Syndicators looking to raise capital from investors in Washington should be aware of the Washington’s Blue Sky Laws. These laws regulate the securities industry within the state and understanding the basics of Washington’s blue sky laws will help you make smart business decisions about how you put together an offer and protect yourself from potential legal trouble.
The purpose of securities laws is to protect investors. There are two levels of regulatory agencies that provide that protection: the Securities and Exchange Commission (the SEC) and each state’s security regulation agency.
Federal law has severely restricted the states’ abilities to review or restrict sales of most securities when offered through a Federal regulation (such as syndication of a Reg D offering). The states do, however, often require a notice be filed with them along with the appropriate fee, conduct investigations, and bring fraud actions if necessary in order to protect those domiciled in their states.
When everything takes place within the state, then Washington’s Blue Sky Rules apply.
Here are the basic facts you need to know about giving notice to Washington about your Reg D Rule 506b or 506c offer:
Filing fee – Fixed
New notice – $300
Late fee for late filings – None
WA ST 21.20.140 Unlawful to offer or sell unregistered securities–Exceptions
WA ST 21.20.310 Securities exempt from registration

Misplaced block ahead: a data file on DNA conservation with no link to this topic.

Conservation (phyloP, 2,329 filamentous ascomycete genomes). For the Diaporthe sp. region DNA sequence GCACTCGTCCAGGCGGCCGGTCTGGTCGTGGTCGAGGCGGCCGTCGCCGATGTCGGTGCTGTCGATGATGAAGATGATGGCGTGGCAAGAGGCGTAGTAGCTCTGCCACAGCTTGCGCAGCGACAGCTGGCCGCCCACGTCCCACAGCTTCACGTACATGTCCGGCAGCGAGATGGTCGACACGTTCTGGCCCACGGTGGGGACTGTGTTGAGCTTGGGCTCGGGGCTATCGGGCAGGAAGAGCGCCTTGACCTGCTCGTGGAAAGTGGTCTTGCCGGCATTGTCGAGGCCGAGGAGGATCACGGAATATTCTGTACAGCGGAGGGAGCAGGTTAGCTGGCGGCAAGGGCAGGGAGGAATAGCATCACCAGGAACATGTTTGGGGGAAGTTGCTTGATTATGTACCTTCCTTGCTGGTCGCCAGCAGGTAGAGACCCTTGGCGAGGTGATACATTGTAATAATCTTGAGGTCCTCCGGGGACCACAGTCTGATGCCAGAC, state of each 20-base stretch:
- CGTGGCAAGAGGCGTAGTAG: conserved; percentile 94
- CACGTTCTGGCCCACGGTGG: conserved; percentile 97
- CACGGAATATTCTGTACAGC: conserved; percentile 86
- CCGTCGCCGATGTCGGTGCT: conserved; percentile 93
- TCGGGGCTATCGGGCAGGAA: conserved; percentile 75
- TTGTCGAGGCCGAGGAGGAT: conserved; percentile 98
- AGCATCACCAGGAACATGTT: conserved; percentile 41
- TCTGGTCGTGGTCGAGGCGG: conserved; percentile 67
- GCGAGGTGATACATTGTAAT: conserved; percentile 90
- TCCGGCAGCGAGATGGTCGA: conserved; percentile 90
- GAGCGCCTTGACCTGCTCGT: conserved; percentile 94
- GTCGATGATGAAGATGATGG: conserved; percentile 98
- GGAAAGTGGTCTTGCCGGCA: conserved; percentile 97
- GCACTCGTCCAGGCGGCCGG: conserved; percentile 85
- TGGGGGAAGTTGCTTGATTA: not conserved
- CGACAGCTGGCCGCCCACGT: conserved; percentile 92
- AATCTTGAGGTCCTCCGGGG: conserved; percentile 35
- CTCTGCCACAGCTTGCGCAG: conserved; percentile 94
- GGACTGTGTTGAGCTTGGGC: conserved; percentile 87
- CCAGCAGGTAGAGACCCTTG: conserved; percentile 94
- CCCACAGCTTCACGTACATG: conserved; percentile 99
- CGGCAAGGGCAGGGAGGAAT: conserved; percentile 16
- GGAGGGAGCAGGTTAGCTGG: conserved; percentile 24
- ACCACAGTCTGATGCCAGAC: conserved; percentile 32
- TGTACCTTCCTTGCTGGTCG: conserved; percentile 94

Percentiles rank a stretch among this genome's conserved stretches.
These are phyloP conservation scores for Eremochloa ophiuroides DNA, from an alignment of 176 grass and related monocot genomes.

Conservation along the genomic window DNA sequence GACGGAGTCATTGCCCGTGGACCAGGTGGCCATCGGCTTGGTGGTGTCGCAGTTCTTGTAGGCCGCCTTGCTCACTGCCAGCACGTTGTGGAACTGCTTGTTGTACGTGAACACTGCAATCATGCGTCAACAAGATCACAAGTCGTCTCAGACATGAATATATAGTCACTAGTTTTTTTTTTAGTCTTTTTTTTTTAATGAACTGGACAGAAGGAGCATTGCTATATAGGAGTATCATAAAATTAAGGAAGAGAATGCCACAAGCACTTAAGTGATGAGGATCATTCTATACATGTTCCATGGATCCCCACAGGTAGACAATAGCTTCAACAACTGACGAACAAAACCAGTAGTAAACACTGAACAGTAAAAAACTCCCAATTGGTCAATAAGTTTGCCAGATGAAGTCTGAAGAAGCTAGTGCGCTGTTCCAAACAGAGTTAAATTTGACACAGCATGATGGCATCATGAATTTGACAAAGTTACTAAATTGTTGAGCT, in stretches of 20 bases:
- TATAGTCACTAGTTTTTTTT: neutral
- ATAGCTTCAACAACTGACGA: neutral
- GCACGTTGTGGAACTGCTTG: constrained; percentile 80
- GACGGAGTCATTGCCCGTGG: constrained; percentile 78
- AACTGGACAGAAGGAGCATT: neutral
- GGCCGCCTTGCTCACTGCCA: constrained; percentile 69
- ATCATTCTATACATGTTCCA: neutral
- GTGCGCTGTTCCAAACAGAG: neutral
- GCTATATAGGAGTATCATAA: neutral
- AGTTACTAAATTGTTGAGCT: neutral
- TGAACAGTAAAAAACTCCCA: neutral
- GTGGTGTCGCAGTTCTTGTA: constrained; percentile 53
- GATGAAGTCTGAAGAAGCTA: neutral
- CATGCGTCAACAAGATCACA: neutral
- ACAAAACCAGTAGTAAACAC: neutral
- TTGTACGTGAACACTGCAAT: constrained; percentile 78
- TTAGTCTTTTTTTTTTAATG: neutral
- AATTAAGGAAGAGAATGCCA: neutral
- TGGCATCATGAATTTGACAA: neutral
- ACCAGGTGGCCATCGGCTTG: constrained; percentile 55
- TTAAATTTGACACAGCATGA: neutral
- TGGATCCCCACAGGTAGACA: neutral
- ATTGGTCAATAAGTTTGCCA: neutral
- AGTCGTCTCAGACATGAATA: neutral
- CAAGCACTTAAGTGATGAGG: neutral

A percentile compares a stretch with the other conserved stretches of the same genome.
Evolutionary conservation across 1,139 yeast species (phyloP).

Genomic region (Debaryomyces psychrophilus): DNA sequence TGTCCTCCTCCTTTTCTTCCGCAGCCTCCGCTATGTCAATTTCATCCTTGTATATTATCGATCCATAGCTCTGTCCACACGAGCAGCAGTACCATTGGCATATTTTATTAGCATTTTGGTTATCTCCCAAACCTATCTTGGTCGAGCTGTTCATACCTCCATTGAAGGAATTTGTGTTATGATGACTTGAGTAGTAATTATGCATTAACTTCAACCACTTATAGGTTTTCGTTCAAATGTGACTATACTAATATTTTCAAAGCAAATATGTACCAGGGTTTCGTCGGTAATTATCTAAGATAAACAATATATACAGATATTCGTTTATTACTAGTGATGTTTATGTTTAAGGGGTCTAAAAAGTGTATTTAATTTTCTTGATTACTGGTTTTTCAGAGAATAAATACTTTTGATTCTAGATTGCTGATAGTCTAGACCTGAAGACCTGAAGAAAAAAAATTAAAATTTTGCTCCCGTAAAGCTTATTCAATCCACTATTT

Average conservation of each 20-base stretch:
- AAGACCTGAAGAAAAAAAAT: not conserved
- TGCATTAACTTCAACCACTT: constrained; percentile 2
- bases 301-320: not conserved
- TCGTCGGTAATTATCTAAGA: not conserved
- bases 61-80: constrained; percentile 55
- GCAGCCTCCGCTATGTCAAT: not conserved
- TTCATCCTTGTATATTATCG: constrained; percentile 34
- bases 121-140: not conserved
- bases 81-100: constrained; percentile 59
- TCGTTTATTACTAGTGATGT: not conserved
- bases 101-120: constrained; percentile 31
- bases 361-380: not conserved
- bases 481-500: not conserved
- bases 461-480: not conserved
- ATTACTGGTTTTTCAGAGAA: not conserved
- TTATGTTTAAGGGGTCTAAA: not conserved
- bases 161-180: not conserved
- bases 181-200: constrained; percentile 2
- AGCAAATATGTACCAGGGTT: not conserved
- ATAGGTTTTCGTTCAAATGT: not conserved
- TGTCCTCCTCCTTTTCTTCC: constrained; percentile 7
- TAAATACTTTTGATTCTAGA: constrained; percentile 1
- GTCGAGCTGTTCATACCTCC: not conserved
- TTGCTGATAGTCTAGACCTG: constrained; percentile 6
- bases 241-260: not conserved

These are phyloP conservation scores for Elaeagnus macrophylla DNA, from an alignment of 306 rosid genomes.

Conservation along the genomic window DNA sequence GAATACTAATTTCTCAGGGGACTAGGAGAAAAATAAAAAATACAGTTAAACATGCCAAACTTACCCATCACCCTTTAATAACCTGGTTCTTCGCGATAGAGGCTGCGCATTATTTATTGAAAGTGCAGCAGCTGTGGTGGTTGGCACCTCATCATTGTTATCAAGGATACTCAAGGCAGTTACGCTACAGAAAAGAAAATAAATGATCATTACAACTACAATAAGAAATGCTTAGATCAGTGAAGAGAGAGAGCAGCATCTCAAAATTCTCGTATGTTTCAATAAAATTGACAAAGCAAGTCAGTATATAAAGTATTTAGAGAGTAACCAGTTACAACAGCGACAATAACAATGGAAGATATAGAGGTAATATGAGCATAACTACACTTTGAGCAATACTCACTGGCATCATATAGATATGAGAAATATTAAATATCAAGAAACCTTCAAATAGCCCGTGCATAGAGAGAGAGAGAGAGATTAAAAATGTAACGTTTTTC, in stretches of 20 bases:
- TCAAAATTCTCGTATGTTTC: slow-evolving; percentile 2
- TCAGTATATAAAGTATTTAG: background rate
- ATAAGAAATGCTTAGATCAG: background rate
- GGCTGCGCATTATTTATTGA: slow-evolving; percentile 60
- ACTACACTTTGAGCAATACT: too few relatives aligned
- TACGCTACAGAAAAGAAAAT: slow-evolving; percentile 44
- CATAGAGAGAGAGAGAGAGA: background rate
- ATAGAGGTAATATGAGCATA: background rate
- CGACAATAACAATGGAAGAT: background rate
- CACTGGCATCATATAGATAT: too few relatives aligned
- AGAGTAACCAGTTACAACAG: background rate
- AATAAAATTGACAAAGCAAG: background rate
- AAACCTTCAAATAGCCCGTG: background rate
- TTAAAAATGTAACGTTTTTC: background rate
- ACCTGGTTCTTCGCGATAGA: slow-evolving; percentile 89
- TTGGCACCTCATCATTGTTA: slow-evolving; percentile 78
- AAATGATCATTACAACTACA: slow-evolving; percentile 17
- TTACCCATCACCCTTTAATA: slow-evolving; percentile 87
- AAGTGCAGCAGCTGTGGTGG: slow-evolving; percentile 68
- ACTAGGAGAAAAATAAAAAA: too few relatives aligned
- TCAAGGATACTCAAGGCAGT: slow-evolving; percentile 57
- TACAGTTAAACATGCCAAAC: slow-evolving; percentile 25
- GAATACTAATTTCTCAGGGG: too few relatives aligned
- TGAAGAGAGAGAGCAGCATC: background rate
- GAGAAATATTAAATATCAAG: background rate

WA ST 21.20.325 Denial, revocation, condition, of exemptions–Authority–Procedure
WA ST 21.20.340 Fees–Disposition
WA ST 21.20.360 Filing, registration, statement, exemption not conclusive as to truth or completeness–Unlawful representations
WA ST 21.20.540 Exemptions, exceptions, and preemptions–Burden of proof
Governmental entities; certain foreign governments including Canada; Financial institutions: banks, trust companies, savings and loan, building and loan, credit unions and industrial loan associations etc.; Investment grade securities; Charitable gift annuities; Other entities: railroads, common carriers, public utilities, holding companies, and insurance companies; Non-profit organizations; Current transaction commercial paper; Employee benefit plan
Applicable to: employee benefit plan; Procedure may include: written notice with plan copy; Applicable to: non-profit organizations; Procedure includes: filing notice of terms, $50 filing fee and 10 day review period
That depends. If the offering you are putting together is under Regulation D and not one of the Washington specific Blue Sky Laws (as discussed above), then probably not.
For example, if you needed a real estate syndication attorney to put together a private placement memorandum for a multifamily deal in Seattle, Washington, that was going to be offered in different states, and you didn’t need counsel on questions related to Washington laws, then chances are a licensed syndication lawyer would be able to help. They could even put together the entity for you and write the operating agreement, they just couldn’t provide you counsel on the specific laws of Washington and how they may or may not pertain to your offer.
However, if you were putting together a private placement memorandum for a development project in Spokane, Washington, all of the investors were from Washington, and you wanted to use one of Washington’s Blue Sky Laws above as an exception to registration, then you would need to work with someone licensed in Washington.
They can look, but they can’t give you advice as it pertains to Washington. For example, Tilden Moschetti, Esq, syndication attorney for the Moschetti Syndication Law Group, will look, if asked, about the contract underlying your purchase contract in Tacoma, Washington, but makes it clear that he can give business consulting advice (discussion on price and broad deal points like the length of time until closing), but cannot speak to any specific term as he is not licensed there.
Contact our syndication and private placement memorandum law firm today!